The colonisers know that the dompas on its own cannot satisfactorily control the population. There have to be other complementing mechanisms and arrangements to ensure the complete control they crave for. The White South Africans created bantustans to accomplish that. The areas adjoining the China-Pakistan Economic Corridor (CPEC) route could gradually be turned into bantustans. In South Africa, the Group Areas Act of 1950 divided the lands in which blacks and whites resided into distinct residential zones. This act established the distinct areas of South Africa in which members of each race could live and work, typically setting aside the best urban, industrial and agricultural areas for whites. Blacks were restricted from renting or even occupying property in the areas deemed as ‘white-zones’, unless they received state permission. The entire aim of residence passes in Gwadar is to create an area where Baloch entry can be restricted and controlled at will to ensure that the Chinese are safe even if that safety comes at the cost of employing apartheid mechanisms in Balochistan.

China simply wants its pound of flesh for the dollars it invests. It is no one’s friend and cares for nothing but profits even if these come at the cost of repression and military operations that are inflicting heavy losses on the Baloch. A Chinese company, Zonergy Company, in developing a 900-megawatt solar power project in Punjab. Pakistan is considering a downward tariff revision from 14.15 cents to 9.25 cents per unit from January 2016. This reduction in profits has irked China and they say this reduction will have a disastrous impact on Chinese enterprises working under the CPEC programme. It is not for the Baloch or even Pakistanis that China is in Balochistan. It wants profits, even those tainted by Baloch blood.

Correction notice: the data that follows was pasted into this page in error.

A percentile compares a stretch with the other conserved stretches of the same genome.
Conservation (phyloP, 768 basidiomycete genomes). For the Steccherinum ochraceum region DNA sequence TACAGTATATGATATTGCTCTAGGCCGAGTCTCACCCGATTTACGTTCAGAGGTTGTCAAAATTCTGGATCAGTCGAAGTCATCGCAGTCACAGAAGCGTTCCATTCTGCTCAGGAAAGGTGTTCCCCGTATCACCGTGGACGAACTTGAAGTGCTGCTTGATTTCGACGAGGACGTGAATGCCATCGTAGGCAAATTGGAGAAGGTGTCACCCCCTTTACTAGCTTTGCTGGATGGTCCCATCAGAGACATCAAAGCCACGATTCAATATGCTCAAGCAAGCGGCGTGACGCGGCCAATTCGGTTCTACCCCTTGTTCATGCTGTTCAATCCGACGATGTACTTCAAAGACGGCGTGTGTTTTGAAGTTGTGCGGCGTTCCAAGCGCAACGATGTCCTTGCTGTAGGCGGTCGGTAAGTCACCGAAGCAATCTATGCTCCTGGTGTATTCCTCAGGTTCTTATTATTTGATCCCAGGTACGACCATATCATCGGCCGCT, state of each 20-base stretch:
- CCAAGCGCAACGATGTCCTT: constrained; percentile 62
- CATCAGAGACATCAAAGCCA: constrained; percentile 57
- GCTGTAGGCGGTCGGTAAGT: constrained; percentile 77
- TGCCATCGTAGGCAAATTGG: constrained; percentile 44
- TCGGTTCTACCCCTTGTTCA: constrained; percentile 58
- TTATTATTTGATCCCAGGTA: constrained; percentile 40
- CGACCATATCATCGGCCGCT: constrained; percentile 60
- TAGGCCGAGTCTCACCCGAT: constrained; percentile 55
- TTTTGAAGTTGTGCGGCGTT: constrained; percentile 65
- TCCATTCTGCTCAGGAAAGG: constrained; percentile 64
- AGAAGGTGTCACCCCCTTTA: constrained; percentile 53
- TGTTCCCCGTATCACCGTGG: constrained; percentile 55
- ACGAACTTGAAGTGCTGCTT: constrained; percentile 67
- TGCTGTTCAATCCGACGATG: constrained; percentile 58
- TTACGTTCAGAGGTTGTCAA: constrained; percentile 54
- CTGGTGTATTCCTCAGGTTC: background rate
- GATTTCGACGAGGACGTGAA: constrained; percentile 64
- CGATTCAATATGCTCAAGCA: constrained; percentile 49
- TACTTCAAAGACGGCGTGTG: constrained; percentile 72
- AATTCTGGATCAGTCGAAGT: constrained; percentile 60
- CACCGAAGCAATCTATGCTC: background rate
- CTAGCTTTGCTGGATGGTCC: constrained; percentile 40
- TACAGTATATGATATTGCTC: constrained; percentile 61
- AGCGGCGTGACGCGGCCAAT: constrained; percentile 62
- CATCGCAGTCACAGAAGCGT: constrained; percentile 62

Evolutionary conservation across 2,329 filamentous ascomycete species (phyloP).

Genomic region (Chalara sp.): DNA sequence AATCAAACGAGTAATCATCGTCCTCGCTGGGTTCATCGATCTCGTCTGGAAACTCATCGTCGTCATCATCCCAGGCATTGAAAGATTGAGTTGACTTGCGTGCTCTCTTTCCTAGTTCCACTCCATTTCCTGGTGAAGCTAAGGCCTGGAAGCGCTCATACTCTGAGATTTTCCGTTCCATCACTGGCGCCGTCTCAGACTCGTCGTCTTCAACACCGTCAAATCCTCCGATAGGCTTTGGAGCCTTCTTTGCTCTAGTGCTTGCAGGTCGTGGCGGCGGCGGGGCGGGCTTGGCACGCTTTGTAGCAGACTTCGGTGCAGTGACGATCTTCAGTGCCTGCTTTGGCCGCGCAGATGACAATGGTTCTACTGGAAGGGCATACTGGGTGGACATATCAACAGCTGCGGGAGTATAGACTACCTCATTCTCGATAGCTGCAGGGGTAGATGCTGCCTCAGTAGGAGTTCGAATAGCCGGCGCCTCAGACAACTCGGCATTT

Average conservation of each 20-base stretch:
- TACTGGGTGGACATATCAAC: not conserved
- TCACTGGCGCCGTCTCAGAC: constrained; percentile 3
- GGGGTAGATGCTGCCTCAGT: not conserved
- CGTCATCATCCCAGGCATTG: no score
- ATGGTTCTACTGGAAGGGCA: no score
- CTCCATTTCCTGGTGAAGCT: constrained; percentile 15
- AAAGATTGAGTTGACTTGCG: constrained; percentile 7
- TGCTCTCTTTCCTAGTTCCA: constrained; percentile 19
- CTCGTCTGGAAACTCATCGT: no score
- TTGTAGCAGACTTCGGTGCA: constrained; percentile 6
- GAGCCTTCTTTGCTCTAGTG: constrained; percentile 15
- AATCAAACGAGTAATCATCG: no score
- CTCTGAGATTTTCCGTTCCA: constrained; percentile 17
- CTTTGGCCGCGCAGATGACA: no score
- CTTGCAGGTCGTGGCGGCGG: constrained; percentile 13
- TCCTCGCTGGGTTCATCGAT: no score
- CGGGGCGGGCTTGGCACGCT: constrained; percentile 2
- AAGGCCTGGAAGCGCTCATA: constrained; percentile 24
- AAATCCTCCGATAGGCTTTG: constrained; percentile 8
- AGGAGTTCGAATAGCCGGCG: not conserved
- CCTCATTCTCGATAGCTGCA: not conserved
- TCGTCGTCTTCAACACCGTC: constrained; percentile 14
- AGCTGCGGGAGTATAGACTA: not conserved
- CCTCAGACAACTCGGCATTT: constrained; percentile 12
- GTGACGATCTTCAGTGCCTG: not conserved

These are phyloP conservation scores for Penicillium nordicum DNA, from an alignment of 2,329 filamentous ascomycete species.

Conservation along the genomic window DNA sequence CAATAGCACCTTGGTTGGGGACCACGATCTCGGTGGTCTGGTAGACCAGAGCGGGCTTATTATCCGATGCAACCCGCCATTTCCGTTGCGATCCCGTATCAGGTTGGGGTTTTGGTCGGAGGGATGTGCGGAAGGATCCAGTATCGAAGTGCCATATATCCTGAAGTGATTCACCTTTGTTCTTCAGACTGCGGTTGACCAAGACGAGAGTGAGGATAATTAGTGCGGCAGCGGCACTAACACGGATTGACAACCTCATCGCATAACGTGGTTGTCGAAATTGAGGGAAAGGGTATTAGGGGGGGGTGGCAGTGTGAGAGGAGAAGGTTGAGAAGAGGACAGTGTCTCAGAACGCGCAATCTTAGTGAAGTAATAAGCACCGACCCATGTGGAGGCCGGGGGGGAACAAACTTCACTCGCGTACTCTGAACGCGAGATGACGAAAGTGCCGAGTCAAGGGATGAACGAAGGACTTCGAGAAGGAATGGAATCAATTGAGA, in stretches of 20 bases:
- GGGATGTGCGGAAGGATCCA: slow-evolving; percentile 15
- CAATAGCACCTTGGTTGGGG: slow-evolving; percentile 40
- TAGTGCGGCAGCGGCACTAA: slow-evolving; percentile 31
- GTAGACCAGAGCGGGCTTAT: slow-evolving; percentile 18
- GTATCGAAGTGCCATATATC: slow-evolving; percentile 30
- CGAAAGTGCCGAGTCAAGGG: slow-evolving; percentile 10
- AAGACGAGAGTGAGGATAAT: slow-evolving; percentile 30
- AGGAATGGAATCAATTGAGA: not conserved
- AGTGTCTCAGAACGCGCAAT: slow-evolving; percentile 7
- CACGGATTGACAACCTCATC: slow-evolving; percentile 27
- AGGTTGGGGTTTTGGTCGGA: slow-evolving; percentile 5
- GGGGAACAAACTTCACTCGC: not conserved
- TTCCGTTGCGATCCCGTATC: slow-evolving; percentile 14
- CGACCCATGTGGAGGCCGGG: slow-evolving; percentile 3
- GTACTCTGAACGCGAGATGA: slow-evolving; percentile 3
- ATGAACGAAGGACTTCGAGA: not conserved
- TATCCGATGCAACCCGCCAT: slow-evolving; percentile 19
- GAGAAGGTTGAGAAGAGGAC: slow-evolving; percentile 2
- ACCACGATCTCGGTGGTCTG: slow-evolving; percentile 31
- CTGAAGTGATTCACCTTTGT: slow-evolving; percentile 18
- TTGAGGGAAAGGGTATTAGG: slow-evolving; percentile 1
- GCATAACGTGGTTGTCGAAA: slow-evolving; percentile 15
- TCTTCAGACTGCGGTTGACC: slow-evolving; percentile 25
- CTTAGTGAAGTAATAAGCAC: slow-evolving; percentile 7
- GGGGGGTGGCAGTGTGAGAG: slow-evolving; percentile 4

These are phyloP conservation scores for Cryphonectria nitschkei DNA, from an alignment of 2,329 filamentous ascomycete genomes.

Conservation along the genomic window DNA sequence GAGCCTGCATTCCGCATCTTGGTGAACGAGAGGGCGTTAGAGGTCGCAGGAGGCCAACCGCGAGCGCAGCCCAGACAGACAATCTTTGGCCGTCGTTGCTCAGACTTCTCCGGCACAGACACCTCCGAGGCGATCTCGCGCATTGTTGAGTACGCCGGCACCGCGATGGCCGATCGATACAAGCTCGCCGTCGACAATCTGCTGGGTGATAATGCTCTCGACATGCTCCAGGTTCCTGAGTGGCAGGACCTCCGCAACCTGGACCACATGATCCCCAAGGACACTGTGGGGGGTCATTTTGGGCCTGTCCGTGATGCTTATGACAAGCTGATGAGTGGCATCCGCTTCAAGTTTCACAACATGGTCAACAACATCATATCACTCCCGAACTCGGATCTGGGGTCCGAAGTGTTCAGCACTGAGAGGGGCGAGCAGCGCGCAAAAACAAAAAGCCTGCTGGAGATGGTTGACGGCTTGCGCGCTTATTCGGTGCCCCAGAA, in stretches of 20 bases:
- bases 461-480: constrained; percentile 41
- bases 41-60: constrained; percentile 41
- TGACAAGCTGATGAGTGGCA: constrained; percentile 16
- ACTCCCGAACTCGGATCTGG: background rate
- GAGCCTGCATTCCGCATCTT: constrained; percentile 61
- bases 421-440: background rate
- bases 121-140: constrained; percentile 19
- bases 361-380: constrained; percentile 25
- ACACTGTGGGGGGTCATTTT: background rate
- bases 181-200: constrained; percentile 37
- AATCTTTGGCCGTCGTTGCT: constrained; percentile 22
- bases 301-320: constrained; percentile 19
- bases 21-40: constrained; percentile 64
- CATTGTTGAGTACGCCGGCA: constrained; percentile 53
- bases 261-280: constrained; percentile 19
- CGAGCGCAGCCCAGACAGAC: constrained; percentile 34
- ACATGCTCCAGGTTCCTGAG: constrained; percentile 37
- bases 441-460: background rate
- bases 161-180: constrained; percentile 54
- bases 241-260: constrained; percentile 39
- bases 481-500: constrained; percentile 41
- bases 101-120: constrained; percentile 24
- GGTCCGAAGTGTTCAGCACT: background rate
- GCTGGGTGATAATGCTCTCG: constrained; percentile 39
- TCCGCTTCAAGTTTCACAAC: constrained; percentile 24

The nexus between China and the Pakistani establishment is not surprising as both eye profits only with no concern for the welfare of the people. This then brings us to the Baloch who have been resisting the repression and loot of their resources since March 27, 1948. The Baloch have had no alternative but to protect their rights and resources with their lives and even the government admits that more than 8,000 people were taken into custody this year. Mama Qadeer, the vice chairman of the Voice of Baloch Missing Persons (VBMP) said last year that 20,000 plus persons are missing.

When people think that their existence is at stake they, like the Blacks of South Africa, resist those exploiting and insulting their dignity with things like the Pass Law. The Baloch people resist but, unfortunately, find no support among the general population in Pakistan because branded as separatists and terrorists they seemingly do not even qualify for humanitarian sympathy. Those who are silent today would do well to remember that those who seek profits and profits alone do not eventually discriminate in their choice of victims. They could be in line for exactly the same treatment being meted out to the Baloch today.

The writer has an association with the Baloch rights movement going back to the early 1970s. He tweets at mmatalpur and can be contacted at mmatalpur@gmail.com

Courtesy: Daily Times